Journal of the Japan Institute of Energy
Online ISSN : 1882-6121
Print ISSN : 0916-8753
ISSN-L : 0916-8753
Volume 85, Issue 7
Displaying 1-3 of 3 articles from this issue
  • Naotake HIRAO, Hideyuki OHTAKI, Toshiroh Karaki DOY, Masahiro MATSUO
    2006 Volume 85 Issue 7 Pages 525-530
    Published: July 20, 2006
    Released on J-STAGE: June 28, 2010
    The Stirling engine is an external combustion engine run by the expansion and contraction of an operating gas by heat, regardless of the source of heat. It used to be called “The Dream Engine” as it is noiseless and is as efficient as the Carnot type in theory. The Stirling engine has been given more credit recently because of its promising characteristics as a clean engine regardless of heat source, with possibili-ties of becoming an ecologically sound engine. Unfortunately, techniques to minimize losses of various natures have not been established yet, even in theory, yet using present machining techniques, which are essential in obtaining high engine efficiency. Our focus was the structure of the frame, in order to increase the efficiency and output of the Stirling engine. Conventionally, frames of monocoque construction were fabricated through machining, which was limited, as to shape, by manufacturing techniques. With an aim to improve the specific output of the Stirling engine, the author, et al proposed a laminated structure frame using two different materials, which made the Stirling engine drastically lighter than the conventional Stirling engine using a monocoque frame. In terms of heat transmission, the laminated frame also presented excel-lent characteristics, proving that it could provide a higher pressure ratio than the monocoque-framed Stirling engine, working advantageously in improving overall output.
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  • Tomoko IWATA, Yutaka GENCHI, Sohei SHIMADA
    2006 Volume 85 Issue 7 Pages 531-541
    Published: July 20, 2006
    Released on J-STAGE: June 28, 2010
    We developed a simulation model for optimizing the efficient use of livestock manure system taking into account of supply-demand balance of fertilizer. This model made it possible to calculate the most effective combination of livestock manure disposal systems and fertilizer transportation systems to minimize the total cost of disposal for a given maximum permitted total GHG emission from disposal and transportation sys-tems. In this study, we proposed an efficient use system of livestock manure by using this optimization model in Iwate Prefecture. The result of the simulation indicated that manure heaped in a field should be utilized as a fertilizer to reduce GHG emission because GHG increase from disposal system and fertilizer transportation was less than GHG reduction by elimination of field heaping and decrease in the usage of chemical fertilizer. And a result of sensitivity analysis to variables in the optimization model for livestock manure disposal system showed that the fluctuations of compost and woodchip price, and manure emission style of especially beef cow and pig strongly influenced on the optimal selection of disposal technology rather than that of electricity price.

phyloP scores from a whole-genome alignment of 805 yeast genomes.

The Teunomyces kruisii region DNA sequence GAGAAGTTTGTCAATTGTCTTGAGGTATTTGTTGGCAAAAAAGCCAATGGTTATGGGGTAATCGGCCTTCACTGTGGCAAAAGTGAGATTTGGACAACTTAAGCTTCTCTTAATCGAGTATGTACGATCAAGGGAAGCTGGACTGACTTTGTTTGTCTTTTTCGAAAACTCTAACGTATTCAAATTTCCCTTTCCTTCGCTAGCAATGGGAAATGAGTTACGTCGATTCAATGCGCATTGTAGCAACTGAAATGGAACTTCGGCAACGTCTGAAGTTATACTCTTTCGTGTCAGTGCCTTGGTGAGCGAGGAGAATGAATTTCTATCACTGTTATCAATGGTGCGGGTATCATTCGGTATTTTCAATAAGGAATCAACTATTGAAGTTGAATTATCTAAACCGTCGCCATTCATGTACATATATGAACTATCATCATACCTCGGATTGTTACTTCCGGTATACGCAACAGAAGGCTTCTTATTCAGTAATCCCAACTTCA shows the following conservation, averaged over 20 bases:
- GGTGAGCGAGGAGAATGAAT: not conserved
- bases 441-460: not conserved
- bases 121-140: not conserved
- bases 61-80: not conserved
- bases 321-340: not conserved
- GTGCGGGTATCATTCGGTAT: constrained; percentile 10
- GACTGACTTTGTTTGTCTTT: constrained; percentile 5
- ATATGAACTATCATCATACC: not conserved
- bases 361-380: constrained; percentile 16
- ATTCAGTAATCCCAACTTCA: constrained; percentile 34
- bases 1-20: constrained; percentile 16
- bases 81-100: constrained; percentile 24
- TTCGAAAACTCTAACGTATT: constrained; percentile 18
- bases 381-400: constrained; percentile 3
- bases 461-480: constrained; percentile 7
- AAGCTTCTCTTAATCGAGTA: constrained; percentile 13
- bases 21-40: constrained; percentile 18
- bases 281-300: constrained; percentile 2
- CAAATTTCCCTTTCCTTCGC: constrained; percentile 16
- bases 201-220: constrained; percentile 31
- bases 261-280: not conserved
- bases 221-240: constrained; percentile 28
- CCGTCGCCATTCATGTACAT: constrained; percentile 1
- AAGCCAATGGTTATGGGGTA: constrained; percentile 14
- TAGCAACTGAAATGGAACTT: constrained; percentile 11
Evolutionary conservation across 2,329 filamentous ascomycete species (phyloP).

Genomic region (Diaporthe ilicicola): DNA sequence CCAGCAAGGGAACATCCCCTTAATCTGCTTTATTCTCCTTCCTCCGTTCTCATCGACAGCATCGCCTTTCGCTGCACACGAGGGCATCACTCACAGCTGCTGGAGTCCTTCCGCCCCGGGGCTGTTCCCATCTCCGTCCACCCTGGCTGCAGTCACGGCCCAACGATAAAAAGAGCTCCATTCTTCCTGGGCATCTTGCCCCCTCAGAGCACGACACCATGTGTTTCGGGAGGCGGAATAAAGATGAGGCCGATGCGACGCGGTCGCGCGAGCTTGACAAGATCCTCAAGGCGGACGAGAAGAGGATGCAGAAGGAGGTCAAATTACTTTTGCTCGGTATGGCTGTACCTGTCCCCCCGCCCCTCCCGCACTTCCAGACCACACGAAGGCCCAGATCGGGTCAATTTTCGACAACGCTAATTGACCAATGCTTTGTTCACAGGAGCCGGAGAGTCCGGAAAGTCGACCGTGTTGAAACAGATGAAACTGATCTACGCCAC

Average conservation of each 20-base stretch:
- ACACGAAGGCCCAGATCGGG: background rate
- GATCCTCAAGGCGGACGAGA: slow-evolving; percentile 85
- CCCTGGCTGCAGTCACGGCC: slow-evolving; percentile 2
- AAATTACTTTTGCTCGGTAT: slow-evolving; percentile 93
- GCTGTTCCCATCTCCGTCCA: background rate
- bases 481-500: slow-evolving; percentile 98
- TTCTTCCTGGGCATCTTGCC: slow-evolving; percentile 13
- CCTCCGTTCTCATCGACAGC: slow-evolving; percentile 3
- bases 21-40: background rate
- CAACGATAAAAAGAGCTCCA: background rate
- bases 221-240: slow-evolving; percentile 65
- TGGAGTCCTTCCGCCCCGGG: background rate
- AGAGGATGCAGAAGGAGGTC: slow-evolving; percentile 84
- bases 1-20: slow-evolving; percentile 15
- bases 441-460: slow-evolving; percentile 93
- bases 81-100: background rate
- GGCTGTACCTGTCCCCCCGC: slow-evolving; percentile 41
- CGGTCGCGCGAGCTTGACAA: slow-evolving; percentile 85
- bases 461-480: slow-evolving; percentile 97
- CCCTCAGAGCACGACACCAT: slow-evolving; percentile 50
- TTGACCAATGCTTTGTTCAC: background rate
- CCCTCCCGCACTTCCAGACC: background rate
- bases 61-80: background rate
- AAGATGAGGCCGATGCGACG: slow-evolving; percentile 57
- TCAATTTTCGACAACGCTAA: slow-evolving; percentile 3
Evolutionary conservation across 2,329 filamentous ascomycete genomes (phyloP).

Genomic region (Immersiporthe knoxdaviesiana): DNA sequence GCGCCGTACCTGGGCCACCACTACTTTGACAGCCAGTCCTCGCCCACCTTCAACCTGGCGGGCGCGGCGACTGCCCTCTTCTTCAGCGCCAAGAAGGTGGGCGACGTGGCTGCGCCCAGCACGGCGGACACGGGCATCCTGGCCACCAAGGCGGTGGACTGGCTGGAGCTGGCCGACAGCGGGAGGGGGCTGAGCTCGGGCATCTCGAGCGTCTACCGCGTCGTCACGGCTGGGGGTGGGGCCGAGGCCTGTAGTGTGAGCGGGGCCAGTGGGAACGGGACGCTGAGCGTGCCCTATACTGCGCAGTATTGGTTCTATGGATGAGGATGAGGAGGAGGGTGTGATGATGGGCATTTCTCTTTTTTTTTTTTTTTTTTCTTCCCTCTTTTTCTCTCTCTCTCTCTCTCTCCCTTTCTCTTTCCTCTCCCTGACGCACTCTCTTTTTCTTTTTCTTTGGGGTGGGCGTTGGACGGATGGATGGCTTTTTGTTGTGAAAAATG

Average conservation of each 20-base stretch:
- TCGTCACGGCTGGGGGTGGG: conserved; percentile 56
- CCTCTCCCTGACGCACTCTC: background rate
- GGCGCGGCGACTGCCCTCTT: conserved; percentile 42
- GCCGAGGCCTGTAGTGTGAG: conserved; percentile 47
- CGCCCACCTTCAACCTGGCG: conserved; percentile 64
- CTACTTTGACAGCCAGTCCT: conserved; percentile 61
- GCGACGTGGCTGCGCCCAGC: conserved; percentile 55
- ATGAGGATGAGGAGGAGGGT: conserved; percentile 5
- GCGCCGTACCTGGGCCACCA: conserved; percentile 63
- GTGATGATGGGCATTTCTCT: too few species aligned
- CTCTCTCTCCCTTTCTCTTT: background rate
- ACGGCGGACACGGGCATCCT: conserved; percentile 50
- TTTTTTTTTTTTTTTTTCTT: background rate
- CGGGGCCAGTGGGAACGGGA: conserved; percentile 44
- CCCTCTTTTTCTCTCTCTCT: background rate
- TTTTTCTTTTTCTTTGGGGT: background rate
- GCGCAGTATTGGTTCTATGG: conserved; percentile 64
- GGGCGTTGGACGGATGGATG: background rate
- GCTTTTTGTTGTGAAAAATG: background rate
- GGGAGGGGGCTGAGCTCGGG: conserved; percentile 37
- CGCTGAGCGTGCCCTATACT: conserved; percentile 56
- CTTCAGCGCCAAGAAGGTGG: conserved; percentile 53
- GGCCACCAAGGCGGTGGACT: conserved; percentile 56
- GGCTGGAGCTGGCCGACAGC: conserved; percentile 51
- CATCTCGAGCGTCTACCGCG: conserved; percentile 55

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  • High Speed Fermentation Process
    Hiroshi IWASAKI, Nobuhide TAKAHASHI, Atsushi KOBAYASHI, Koichi YAMADA
    2006 Volume 85 Issue 7 Pages 542-551
    Published: July 20, 2006
    Released on J-STAGE: February 23, 2011
    Biomass is a carbon neutral material and the development of processes for the use of the bioethanol is accelerating worldwide as the demand for its use as an alternate transportation fuel increases. The bioethanol has various advantages in the fuel performances of the environmental and the octane number, etc. But the amount of heat of combustion for each unit volume is about 70% of gasoline, the price of bioethanol is necessary to be less than 70% of the gasoline with competitive for gasoline. It is assumed a current gasoline refinery cost is about Y40/L (crude oil, $50/bbl). The ethanol production cost is preferable to be less than Y20/ kg to be competitive to gasoline cost. Then the rationalization of the bioethanol process is necessary. The examination of the use of the lignocellulosic biomass with the possibility of cheap and a large amount of supply as a raw material biomass and the rationalization in the process are necessary. We reported on the rationalization process in the refinement process of the bioethanol by the former report. Herein, the design of a high speed fermentation process which uses recombinant Coryneform type bacteria transformed by a recombinant DNA technology for the cost reduction is reported. A high speed fermentation of 30kg-ethanolm-3·h-1 was assumed by the application of a high bacteria concentration of 30wt% (wet base). The produc-tion cost including both fixed and variable cost of the newly designed process was evaluated at an annual production rate of 206, 000t-ethanol. The resulting cost was compared with the production cost using a future NREL (National Renewable Energy Laboratory) process. The high speed fermentation process, whose reten-tion time was 1.7h, required smaller volume of fermentators than those for NREL process by 5%. This reduced the investment cost by Y0.3/kg-ethanol compared to that of NREL process. The variable cost of the new process could be reduced by Y1.1/kg-ethanol. Further research work to attain the above cost reduction is for the confirmation of high bacteria concentration fermentation with low nutrient dose.
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